Third, the partial asset disposition rules might prove to be helpful. These rules apply to depreciable investment and business property. What they say is that one is able to deduct the depreciation on property that is disposed of in the year that the building is destroyed. These rules do not override Section 280B for the demolition costs (at issue in this case), but they can allow the taxpayer to deduct the loss for the cost of the demolished building. To qualify, the taxpayer may have to restore the property and capitalize the costs of the restoration. This is an area where a little tax planning can save a significant amount of tax.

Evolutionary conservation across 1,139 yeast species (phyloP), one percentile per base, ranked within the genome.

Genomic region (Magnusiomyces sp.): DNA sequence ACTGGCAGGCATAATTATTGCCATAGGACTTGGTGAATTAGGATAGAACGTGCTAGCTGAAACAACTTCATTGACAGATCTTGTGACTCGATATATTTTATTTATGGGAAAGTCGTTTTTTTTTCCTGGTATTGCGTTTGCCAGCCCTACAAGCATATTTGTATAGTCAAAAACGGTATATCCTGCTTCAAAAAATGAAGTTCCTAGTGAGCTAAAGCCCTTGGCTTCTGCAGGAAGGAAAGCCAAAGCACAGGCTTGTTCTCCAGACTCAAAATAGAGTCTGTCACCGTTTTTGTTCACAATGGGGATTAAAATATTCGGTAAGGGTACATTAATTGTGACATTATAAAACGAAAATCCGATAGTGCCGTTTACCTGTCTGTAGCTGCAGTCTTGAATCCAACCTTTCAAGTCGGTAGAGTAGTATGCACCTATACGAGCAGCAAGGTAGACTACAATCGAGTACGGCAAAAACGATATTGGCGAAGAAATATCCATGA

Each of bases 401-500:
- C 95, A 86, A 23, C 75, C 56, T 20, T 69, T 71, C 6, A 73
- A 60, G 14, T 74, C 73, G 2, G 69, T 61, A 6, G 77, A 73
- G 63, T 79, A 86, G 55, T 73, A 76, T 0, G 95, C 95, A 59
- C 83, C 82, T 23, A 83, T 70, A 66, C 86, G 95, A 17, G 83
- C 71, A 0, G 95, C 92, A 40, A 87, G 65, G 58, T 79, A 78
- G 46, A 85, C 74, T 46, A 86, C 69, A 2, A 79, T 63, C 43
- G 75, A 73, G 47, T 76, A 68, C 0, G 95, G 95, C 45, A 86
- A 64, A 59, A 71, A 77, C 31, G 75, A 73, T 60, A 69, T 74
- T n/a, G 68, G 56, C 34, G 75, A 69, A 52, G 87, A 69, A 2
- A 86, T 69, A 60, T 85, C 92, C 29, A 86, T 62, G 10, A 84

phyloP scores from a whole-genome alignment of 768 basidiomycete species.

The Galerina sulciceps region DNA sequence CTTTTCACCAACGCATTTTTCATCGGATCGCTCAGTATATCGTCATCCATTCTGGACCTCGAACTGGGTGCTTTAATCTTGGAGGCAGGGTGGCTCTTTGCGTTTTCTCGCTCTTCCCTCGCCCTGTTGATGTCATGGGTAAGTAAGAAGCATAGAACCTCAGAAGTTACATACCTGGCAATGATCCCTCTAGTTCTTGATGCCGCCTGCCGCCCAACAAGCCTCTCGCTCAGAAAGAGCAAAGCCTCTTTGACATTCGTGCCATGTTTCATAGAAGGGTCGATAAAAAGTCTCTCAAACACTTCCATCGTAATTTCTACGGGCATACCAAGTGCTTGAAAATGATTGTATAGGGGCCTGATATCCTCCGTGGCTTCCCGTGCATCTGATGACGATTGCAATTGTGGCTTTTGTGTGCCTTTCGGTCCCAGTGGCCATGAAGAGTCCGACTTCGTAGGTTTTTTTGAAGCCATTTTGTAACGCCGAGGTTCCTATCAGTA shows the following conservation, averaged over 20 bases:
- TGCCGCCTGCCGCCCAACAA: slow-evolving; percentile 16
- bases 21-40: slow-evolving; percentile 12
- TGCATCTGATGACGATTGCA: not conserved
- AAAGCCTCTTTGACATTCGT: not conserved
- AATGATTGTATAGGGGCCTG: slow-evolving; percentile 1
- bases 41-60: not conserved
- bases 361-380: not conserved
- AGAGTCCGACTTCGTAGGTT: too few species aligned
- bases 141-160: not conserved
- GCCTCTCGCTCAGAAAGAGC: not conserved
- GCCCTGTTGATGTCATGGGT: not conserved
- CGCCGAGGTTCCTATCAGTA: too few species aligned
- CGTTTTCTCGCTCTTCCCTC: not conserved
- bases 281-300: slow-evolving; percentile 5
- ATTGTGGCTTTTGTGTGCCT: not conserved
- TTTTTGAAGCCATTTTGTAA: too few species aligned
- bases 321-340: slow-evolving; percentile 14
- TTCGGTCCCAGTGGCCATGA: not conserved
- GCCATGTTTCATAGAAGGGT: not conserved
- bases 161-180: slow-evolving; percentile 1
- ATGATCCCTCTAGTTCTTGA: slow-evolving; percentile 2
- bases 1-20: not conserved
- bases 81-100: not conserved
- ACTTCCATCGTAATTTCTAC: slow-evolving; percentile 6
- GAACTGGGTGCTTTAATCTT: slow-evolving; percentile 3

Even though the taxpayer was not allowed to deduct his demolition costs in this case, this does not mean that he actually lost the deduction. The demolition costs will be added to his tax basis and he’ll be able to deduct them at some later time.
The taxpayer is still entitled to a tax loss to account for his investment in the building. How he takes this loss depends on the circumstances and how he chooses to report the loss. Given that the IRS frequently challenges tax losses, those who find themselves in this situation should consult with an experienced real estate income tax attorney.